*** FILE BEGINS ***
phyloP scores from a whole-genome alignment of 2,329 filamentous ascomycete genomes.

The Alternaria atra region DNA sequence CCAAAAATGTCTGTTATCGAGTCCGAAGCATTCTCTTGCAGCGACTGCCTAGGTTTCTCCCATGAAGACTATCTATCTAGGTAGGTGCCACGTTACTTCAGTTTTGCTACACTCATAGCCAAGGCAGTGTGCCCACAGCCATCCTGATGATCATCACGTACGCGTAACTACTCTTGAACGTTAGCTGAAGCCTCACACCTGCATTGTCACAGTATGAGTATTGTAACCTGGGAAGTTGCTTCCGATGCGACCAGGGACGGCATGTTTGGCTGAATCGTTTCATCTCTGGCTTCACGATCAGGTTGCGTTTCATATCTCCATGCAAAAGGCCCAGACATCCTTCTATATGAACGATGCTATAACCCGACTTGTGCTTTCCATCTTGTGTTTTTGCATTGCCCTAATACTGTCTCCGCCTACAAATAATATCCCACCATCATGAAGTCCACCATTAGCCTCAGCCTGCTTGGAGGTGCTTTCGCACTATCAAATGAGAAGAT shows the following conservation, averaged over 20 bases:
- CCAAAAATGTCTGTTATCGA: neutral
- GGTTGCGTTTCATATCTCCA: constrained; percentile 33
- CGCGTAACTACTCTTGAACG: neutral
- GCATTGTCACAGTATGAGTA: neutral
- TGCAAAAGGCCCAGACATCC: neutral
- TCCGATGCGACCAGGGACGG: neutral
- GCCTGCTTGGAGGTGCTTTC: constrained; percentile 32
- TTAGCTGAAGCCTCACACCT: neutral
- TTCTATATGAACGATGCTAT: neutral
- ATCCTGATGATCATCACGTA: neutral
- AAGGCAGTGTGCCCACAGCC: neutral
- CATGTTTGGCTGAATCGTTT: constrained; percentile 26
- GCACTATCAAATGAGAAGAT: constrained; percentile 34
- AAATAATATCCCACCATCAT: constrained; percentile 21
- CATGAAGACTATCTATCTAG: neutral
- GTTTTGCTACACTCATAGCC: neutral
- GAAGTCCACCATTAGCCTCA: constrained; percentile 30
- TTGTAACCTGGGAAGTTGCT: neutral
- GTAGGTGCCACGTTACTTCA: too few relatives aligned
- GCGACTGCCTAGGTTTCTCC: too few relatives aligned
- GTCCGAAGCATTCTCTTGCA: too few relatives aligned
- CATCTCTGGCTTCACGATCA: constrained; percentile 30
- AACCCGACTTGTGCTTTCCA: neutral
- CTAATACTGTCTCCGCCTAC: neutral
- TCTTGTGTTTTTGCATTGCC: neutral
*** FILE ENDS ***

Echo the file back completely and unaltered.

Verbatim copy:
phyloP scores from a whole-genome alignment of 2,329 filamentous ascomycete genomes.

The Alternaria atra region DNA sequence CCAAAAATGTCTGTTATCGAGTCCGAAGCATTCTCTTGCAGCGACTGCCTAGGTTTCTCCCATGAAGACTATCTATCTAGGTAGGTGCCACGTTACTTCAGTTTTGCTACACTCATAGCCAAGGCAGTGTGCCCACAGCCATCCTGATGATCATCACGTACGCGTAACTACTCTTGAACGTTAGCTGAAGCCTCACACCTGCATTGTCACAGTATGAGTATTGTAACCTGGGAAGTTGCTTCCGATGCGACCAGGGACGGCATGTTTGGCTGAATCGTTTCATCTCTGGCTTCACGATCAGGTTGCGTTTCATATCTCCATGCAAAAGGCCCAGACATCCTTCTATATGAACGATGCTATAACCCGACTTGTGCTTTCCATCTTGTGTTTTTGCATTGCCCTAATACTGTCTCCGCCTACAAATAATATCCCACCATCATGAAGTCCACCATTAGCCTCAGCCTGCTTGGAGGTGCTTTCGCACTATCAAATGAGAAGAT shows the following conservation, averaged over 20 bases:
- CCAAAAATGTCTGTTATCGA: neutral
- GGTTGCGTTTCATATCTCCA: constrained; percentile 33
- CGCGTAACTACTCTTGAACG: neutral
- GCATTGTCACAGTATGAGTA: neutral
- TGCAAAAGGCCCAGACATCC: neutral
- TCCGATGCGACCAGGGACGG: neutral
- GCCTGCTTGGAGGTGCTTTC: constrained; percentile 32
- TTAGCTGAAGCCTCACACCT: neutral
- TTCTATATGAACGATGCTAT: neutral
- ATCCTGATGATCATCACGTA: neutral
- AAGGCAGTGTGCCCACAGCC: neutral
- CATGTTTGGCTGAATCGTTT: constrained; percentile 26
- GCACTATCAAATGAGAAGAT: constrained; percentile 34
- AAATAATATCCCACCATCAT: constrained; percentile 21
- CATGAAGACTATCTATCTAG: neutral
- GTTTTGCTACACTCATAGCC: neutral
- GAAGTCCACCATTAGCCTCA: constrained; percentile 30
- TTGTAACCTGGGAAGTTGCT: neutral
- GTAGGTGCCACGTTACTTCA: too few relatives aligned
- GCGACTGCCTAGGTTTCTCC: too few relatives aligned
- GTCCGAAGCATTCTCTTGCA: too few relatives aligned
- CATCTCTGGCTTCACGATCA: constrained; percentile 30
- AACCCGACTTGTGCTTTCCA: neutral
- CTAATACTGTCTCCGCCTAC: neutral
- TCTTGTGTTTTTGCATTGCC: neutral